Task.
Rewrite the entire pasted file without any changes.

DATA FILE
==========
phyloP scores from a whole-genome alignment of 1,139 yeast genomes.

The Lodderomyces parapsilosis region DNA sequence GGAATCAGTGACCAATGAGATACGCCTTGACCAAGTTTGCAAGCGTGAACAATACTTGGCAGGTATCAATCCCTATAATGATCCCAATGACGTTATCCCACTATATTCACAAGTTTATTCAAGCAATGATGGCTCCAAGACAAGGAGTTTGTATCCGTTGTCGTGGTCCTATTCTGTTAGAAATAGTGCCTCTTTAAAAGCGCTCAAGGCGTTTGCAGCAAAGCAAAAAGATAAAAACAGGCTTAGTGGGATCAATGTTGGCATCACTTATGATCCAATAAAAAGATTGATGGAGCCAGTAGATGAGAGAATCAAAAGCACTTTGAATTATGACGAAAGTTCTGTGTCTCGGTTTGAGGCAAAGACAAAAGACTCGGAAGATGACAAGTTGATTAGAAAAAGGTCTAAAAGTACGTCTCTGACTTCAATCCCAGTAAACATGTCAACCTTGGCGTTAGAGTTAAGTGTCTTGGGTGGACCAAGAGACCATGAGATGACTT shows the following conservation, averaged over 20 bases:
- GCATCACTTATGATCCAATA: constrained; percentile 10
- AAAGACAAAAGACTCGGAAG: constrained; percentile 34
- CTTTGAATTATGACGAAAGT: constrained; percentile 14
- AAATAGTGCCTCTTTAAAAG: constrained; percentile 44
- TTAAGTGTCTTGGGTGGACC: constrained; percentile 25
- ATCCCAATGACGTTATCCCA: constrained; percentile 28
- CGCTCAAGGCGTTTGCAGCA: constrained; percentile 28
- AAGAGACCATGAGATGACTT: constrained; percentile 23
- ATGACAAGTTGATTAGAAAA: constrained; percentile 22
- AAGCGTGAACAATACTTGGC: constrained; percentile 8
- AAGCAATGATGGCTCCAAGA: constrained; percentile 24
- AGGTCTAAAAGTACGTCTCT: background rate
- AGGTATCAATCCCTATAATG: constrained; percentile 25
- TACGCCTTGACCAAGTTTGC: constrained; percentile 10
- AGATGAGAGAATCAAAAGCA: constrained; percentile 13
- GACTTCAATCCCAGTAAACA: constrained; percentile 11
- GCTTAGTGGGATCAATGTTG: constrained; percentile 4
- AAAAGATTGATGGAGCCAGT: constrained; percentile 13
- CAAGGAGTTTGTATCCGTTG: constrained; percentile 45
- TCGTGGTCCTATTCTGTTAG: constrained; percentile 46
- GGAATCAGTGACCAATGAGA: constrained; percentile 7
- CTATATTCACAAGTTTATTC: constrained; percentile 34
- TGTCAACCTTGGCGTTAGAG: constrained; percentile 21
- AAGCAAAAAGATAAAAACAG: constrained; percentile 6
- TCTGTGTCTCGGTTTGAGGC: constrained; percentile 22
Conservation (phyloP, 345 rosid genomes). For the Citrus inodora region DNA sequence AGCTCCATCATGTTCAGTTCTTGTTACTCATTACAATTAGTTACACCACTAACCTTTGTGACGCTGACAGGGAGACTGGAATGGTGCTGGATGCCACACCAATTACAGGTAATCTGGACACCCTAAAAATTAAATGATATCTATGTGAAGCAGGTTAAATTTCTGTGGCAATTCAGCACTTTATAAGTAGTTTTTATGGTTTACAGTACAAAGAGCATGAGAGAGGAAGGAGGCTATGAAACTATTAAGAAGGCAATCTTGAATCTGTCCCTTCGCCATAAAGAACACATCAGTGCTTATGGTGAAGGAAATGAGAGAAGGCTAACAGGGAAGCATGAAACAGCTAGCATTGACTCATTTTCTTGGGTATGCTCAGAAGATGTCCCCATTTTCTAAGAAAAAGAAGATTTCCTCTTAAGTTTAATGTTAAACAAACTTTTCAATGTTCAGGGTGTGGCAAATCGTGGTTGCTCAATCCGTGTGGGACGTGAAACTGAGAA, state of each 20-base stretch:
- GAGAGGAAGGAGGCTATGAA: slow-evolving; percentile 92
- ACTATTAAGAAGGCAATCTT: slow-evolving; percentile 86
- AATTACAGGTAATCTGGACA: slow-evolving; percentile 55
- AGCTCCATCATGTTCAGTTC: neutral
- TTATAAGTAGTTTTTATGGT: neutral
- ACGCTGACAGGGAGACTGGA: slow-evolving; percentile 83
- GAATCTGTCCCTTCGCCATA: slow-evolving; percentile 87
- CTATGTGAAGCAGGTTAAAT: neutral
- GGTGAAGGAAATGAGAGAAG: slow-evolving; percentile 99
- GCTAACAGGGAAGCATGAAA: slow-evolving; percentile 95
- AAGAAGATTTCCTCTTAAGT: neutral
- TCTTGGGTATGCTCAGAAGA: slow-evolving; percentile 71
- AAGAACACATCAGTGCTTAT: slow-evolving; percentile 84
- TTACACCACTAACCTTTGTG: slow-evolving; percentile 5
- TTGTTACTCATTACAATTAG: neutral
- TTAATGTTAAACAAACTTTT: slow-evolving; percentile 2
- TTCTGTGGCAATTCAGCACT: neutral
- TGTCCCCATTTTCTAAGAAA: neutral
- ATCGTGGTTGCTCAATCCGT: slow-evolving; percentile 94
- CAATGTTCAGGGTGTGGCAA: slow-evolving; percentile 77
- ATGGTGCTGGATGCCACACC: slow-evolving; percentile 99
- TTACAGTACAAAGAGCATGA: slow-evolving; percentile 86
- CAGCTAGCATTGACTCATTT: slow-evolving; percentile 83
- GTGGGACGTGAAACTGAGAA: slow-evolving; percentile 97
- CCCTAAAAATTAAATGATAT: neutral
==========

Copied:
phyloP scores from a whole-genome alignment of 1,139 yeast genomes.

The Lodderomyces parapsilosis region DNA sequence GGAATCAGTGACCAATGAGATACGCCTTGACCAAGTTTGCAAGCGTGAACAATACTTGGCAGGTATCAATCCCTATAATGATCCCAATGACGTTATCCCACTATATTCACAAGTTTATTCAAGCAATGATGGCTCCAAGACAAGGAGTTTGTATCCGTTGTCGTGGTCCTATTCTGTTAGAAATAGTGCCTCTTTAAAAGCGCTCAAGGCGTTTGCAGCAAAGCAAAAAGATAAAAACAGGCTTAGTGGGATCAATGTTGGCATCACTTATGATCCAATAAAAAGATTGATGGAGCCAGTAGATGAGAGAATCAAAAGCACTTTGAATTATGACGAAAGTTCTGTGTCTCGGTTTGAGGCAAAGACAAAAGACTCGGAAGATGACAAGTTGATTAGAAAAAGGTCTAAAAGTACGTCTCTGACTTCAATCCCAGTAAACATGTCAACCTTGGCGTTAGAGTTAAGTGTCTTGGGTGGACCAAGAGACCATGAGATGACTT shows the following conservation, averaged over 20 bases:
- GCATCACTTATGATCCAATA: constrained; percentile 10
- AAAGACAAAAGACTCGGAAG: constrained; percentile 34
- CTTTGAATTATGACGAAAGT: constrained; percentile 14
- AAATAGTGCCTCTTTAAAAG: constrained; percentile 44
- TTAAGTGTCTTGGGTGGACC: constrained; percentile 25
- ATCCCAATGACGTTATCCCA: constrained; percentile 28
- CGCTCAAGGCGTTTGCAGCA: constrained; percentile 28
- AAGAGACCATGAGATGACTT: constrained; percentile 23
- ATGACAAGTTGATTAGAAAA: constrained; percentile 22
- AAGCGTGAACAATACTTGGC: constrained; percentile 8
- AAGCAATGATGGCTCCAAGA: constrained; percentile 24
- AGGTCTAAAAGTACGTCTCT: background rate
- AGGTATCAATCCCTATAATG: constrained; percentile 25
- TACGCCTTGACCAAGTTTGC: constrained; percentile 10
- AGATGAGAGAATCAAAAGCA: constrained; percentile 13
- GACTTCAATCCCAGTAAACA: constrained; percentile 11
- GCTTAGTGGGATCAATGTTG: constrained; percentile 4
- AAAAGATTGATGGAGCCAGT: constrained; percentile 13
- CAAGGAGTTTGTATCCGTTG: constrained; percentile 45
- TCGTGGTCCTATTCTGTTAG: constrained; percentile 46
- GGAATCAGTGACCAATGAGA: constrained; percentile 7
- CTATATTCACAAGTTTATTC: constrained; percentile 34
- TGTCAACCTTGGCGTTAGAG: constrained; percentile 21
- AAGCAAAAAGATAAAAACAG: constrained; percentile 6
- TCTGTGTCTCGGTTTGAGGC: constrained; percentile 22
Conservation (phyloP, 345 rosid genomes). For the Citrus inodora region DNA sequence AGCTCCATCATGTTCAGTTCTTGTTACTCATTACAATTAGTTACACCACTAACCTTTGTGACGCTGACAGGGAGACTGGAATGGTGCTGGATGCCACACCAATTACAGGTAATCTGGACACCCTAAAAATTAAATGATATCTATGTGAAGCAGGTTAAATTTCTGTGGCAATTCAGCACTTTATAAGTAGTTTTTATGGTTTACAGTACAAAGAGCATGAGAGAGGAAGGAGGCTATGAAACTATTAAGAAGGCAATCTTGAATCTGTCCCTTCGCCATAAAGAACACATCAGTGCTTATGGTGAAGGAAATGAGAGAAGGCTAACAGGGAAGCATGAAACAGCTAGCATTGACTCATTTTCTTGGGTATGCTCAGAAGATGTCCCCATTTTCTAAGAAAAAGAAGATTTCCTCTTAAGTTTAATGTTAAACAAACTTTTCAATGTTCAGGGTGTGGCAAATCGTGGTTGCTCAATCCGTGTGGGACGTGAAACTGAGAA, state of each 20-base stretch:
- GAGAGGAAGGAGGCTATGAA: slow-evolving; percentile 92
- ACTATTAAGAAGGCAATCTT: slow-evolving; percentile 86
- AATTACAGGTAATCTGGACA: slow-evolving; percentile 55
- AGCTCCATCATGTTCAGTTC: neutral
- TTATAAGTAGTTTTTATGGT: neutral
- ACGCTGACAGGGAGACTGGA: slow-evolving; percentile 83
- GAATCTGTCCCTTCGCCATA: slow-evolving; percentile 87
- CTATGTGAAGCAGGTTAAAT: neutral
- GGTGAAGGAAATGAGAGAAG: slow-evolving; percentile 99
- GCTAACAGGGAAGCATGAAA: slow-evolving; percentile 95
- AAGAAGATTTCCTCTTAAGT: neutral
- TCTTGGGTATGCTCAGAAGA: slow-evolving; percentile 71
- AAGAACACATCAGTGCTTAT: slow-evolving; percentile 84
- TTACACCACTAACCTTTGTG: slow-evolving; percentile 5
- TTGTTACTCATTACAATTAG: neutral
- TTAATGTTAAACAAACTTTT: slow-evolving; percentile 2
- TTCTGTGGCAATTCAGCACT: neutral
- TGTCCCCATTTTCTAAGAAA: neutral
- ATCGTGGTTGCTCAATCCGT: slow-evolving; percentile 94
- CAATGTTCAGGGTGTGGCAA: slow-evolving; percentile 77
- ATGGTGCTGGATGCCACACC: slow-evolving; percentile 99
- TTACAGTACAAAGAGCATGA: slow-evolving; percentile 86
- CAGCTAGCATTGACTCATTT: slow-evolving; percentile 83
- GTGGGACGTGAAACTGAGAA: slow-evolving; percentile 97
- CCCTAAAAATTAAATGATAT: neutral